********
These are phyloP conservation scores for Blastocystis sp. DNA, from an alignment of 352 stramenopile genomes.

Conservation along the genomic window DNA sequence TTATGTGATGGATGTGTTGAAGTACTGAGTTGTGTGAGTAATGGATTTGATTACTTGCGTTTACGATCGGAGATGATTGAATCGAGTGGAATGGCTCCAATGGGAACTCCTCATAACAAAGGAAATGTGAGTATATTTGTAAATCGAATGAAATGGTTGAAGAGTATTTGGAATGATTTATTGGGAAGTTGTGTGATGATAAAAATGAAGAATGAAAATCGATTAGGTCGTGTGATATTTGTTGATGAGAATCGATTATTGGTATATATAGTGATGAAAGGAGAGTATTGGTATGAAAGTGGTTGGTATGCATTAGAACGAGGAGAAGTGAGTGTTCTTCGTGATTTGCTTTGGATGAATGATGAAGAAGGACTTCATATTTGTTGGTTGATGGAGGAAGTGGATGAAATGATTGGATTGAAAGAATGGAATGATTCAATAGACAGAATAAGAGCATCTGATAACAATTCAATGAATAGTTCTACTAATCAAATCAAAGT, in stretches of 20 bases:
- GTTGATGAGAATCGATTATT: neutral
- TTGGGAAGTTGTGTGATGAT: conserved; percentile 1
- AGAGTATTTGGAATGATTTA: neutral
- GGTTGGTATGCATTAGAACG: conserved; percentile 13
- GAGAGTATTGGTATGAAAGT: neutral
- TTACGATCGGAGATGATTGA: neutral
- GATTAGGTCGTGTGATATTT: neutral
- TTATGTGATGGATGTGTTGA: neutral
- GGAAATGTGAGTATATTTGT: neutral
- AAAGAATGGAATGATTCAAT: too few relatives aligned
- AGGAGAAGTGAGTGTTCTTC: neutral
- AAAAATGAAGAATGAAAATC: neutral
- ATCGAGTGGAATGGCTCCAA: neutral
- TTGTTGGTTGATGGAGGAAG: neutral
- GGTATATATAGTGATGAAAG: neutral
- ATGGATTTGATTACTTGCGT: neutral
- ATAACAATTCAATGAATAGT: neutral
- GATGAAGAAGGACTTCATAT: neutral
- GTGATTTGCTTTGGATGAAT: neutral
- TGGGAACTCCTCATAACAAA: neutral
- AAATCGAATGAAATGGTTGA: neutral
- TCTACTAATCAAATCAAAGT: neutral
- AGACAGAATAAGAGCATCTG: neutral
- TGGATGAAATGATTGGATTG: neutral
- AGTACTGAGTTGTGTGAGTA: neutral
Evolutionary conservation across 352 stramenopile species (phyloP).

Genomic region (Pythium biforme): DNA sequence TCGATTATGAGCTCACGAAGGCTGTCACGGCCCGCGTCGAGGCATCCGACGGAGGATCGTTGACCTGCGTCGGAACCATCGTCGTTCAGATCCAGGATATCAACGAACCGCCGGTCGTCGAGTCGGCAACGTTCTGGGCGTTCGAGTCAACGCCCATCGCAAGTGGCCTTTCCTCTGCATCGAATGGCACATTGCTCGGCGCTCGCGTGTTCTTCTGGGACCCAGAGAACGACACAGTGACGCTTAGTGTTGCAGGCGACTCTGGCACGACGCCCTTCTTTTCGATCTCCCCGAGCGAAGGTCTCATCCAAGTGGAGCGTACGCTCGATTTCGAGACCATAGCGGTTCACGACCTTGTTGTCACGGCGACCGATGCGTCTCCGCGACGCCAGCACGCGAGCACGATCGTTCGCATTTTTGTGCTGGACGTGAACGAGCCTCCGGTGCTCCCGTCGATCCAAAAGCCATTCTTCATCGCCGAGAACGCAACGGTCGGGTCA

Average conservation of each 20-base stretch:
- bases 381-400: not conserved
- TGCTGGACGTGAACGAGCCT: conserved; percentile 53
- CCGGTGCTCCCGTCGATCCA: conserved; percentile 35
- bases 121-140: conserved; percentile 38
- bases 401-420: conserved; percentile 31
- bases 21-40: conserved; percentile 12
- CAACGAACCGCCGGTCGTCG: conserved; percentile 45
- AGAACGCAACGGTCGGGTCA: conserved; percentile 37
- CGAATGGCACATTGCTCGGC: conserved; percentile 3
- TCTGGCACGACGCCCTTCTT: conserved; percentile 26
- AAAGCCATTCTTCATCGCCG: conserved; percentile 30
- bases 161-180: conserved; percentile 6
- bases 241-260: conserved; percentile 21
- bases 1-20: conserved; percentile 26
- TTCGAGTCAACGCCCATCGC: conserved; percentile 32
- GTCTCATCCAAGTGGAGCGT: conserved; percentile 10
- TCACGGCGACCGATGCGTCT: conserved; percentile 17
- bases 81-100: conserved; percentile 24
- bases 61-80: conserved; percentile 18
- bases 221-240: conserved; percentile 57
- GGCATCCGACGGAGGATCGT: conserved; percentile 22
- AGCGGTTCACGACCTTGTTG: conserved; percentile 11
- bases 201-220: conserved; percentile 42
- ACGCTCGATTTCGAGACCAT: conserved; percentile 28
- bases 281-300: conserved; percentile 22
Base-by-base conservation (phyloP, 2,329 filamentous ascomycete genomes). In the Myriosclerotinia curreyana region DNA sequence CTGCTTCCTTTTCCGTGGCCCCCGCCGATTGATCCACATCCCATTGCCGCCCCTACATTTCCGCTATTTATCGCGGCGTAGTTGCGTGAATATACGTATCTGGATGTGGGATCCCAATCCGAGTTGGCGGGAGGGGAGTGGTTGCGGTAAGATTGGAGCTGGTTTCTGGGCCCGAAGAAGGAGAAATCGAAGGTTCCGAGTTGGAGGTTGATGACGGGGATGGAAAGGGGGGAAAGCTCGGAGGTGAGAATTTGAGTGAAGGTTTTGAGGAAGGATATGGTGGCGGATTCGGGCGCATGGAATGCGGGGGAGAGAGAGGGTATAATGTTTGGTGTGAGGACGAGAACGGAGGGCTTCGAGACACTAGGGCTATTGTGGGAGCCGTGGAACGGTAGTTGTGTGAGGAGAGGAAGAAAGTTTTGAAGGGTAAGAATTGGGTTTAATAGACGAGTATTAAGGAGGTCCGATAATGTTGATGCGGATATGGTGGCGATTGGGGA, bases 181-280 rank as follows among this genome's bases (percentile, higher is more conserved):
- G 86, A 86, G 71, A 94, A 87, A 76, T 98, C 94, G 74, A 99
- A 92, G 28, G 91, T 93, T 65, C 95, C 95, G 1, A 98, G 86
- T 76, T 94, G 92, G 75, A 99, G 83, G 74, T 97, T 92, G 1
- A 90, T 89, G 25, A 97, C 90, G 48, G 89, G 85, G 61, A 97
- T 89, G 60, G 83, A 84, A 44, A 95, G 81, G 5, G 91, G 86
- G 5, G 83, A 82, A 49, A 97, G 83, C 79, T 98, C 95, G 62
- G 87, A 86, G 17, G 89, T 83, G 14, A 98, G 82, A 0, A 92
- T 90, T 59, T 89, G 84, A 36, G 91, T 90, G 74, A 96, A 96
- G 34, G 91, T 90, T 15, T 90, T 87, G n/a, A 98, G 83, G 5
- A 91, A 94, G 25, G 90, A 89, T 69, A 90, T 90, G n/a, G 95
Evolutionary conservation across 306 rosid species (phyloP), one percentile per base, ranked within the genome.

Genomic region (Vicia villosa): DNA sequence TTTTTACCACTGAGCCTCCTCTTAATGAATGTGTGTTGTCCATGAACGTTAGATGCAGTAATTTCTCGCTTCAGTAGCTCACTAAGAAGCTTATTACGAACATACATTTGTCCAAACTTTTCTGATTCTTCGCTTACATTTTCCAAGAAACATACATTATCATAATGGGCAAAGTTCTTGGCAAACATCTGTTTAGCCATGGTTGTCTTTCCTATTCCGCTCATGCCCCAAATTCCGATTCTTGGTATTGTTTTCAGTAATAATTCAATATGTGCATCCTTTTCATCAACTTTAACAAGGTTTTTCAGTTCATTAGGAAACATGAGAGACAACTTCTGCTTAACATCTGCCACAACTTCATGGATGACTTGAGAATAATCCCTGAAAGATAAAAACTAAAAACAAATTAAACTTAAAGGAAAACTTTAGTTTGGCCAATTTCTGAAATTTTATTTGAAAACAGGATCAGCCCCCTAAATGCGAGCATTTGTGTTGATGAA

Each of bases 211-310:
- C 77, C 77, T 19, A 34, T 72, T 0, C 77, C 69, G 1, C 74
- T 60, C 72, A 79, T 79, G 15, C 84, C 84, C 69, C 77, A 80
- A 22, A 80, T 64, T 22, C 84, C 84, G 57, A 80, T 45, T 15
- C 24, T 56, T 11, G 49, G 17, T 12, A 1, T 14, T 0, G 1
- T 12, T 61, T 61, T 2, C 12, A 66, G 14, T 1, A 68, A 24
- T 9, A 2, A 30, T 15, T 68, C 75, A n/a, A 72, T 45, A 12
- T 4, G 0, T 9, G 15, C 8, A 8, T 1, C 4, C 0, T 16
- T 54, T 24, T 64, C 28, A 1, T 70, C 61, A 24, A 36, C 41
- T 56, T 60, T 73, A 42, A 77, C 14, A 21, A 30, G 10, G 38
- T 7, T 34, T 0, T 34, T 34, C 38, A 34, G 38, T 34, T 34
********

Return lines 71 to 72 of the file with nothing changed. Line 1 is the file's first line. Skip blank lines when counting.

- T 60, C 72, A 79, T 79, G 15, C 84, C 84, C 69, C 77, A 80
- A 22, A 80, T 64, T 22, C 84, C 84, G 57, A 80, T 45, T 15